Image Processing Reference

In-Depth Information

,
·

·

Ψ(

rr

)

=

e
ik

r

−

r

(4.32)

inc

inc

In theory, for the first Born approximation to be valid (i.e., for an object to be

classified as a weak scatterer) a necessary condition is that the product of the

target's permittivity, its characteristic dimension, and wave number should be

much less than unity (Li and Wang, 2010). This is typically expressed math-

ematically as

(4.33)

kV

(
r
1

a

where
k
is the wave number; the object and permittivity are related by

V
(
r
) = ε
r
(
r
) − 1 where, in this example, ε
r
(
r
) is the relative permittivity of the

target and '
a
' specifies some measure of the physical size of the target. It

should be noted that the absolute value of this product should be less than 1 to

account for new meta-materials that may have a permittivity that is negative. It

is widely expected and believed by many that as the dimensions of the object

increase, or the magnitude of absolute value of the permittivity fluctuations

increases, the first Born approximation becomes increasingly poor. While this

does seem to be the case in general, this assumption will be examined in more

detail, and the limits of this will be better deined later in this topic.

In order to examine the Born approximation in more detail, Equation 4.32

can be substituted into Equation 4.31 which yields the linearized version of

the inversion problem as follows:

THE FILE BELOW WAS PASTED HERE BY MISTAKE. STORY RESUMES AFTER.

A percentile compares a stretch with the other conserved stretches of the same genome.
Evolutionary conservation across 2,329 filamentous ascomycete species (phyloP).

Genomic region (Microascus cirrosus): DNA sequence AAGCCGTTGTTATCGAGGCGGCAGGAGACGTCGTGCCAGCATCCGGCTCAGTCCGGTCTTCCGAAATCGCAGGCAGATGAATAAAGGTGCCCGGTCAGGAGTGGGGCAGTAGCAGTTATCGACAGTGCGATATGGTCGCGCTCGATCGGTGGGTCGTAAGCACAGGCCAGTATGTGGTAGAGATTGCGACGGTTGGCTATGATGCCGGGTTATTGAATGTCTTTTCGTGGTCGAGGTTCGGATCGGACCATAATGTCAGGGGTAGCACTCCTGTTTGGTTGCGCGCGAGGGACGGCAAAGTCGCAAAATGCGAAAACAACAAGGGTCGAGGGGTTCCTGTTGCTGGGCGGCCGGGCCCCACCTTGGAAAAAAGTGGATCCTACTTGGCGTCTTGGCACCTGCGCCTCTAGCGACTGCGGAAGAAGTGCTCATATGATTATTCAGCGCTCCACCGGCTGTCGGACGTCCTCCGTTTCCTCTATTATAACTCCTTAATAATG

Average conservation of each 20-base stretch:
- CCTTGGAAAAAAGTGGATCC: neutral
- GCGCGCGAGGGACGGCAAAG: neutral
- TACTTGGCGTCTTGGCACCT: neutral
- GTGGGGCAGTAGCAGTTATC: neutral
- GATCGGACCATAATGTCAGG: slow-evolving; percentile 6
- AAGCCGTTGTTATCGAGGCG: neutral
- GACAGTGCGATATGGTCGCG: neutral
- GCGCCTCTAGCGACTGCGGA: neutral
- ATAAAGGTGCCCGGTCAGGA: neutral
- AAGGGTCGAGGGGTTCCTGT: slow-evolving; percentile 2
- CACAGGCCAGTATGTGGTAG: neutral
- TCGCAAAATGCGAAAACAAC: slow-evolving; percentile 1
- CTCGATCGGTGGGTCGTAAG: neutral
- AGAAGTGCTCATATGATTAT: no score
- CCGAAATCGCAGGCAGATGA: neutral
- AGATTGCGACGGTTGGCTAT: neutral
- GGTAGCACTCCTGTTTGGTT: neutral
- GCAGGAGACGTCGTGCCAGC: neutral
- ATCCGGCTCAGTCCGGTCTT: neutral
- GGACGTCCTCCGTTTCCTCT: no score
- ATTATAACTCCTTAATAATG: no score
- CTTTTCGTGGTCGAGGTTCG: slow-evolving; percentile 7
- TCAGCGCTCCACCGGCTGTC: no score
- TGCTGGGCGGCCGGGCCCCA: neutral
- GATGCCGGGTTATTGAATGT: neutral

∫

·

·

··

f

BA

(,

kk

rr

)

=

k

2

Ve

(

r

′

)

−

i

k

(

rr

⋅

)

⋅

r

′

d

r

′

(4.34)

inc

inc

D

which illustrates where the Ewald circles (introduced later) originate and

where the scattered field within the first Born approximation is expressed as

1

8

∫

·

Ψ

(

rr

,

)

=

(

r

′

)

··

d

′

BA

e

ikr

(

+

π

/

42

)

k

Ve

−

i

k

(

rr r

⋅

)

⋅

′

r

(4.35)

inc

s

inc

π

kr

D

Equation 4.35 gives the Fourier relationship between the target or scat-

tering object,
V
(
r
), and the measured scattering amplitude at the receivers

f

·

(,

kk

rr

·

).

If the integral in Equation 4.35 is isolated as follows

BA

inc

(

)

8

π

kr e

k

−+

ikr

(

π

/

4

)

∫

·

(4.36)

Ve

()

r

′

k
··

d

r

′

=

Ψ

(

r r

,

c
)

−

i

(

rr r

⋅

)

⋅

′

BA

inc

s

in

2

D

the right-hand side of Equation 4.36 is what is implemented in MATLAB
®

code later in this text. This gives a representation not of
V
(
r
), but it gives an

estimate for the product
V
(
r
)Ψ/Ψ
inc
. The challenge is now to determine how to

identify Ψ and effectively remove or minimize it to recover a valid representa-

tion of the target,
V
(
r
).

One challenge with the Born approximation is the inconsistency mentioned

by Ramm (1990). Ramm demonstrated that the target or scattering object
V
(
r
)

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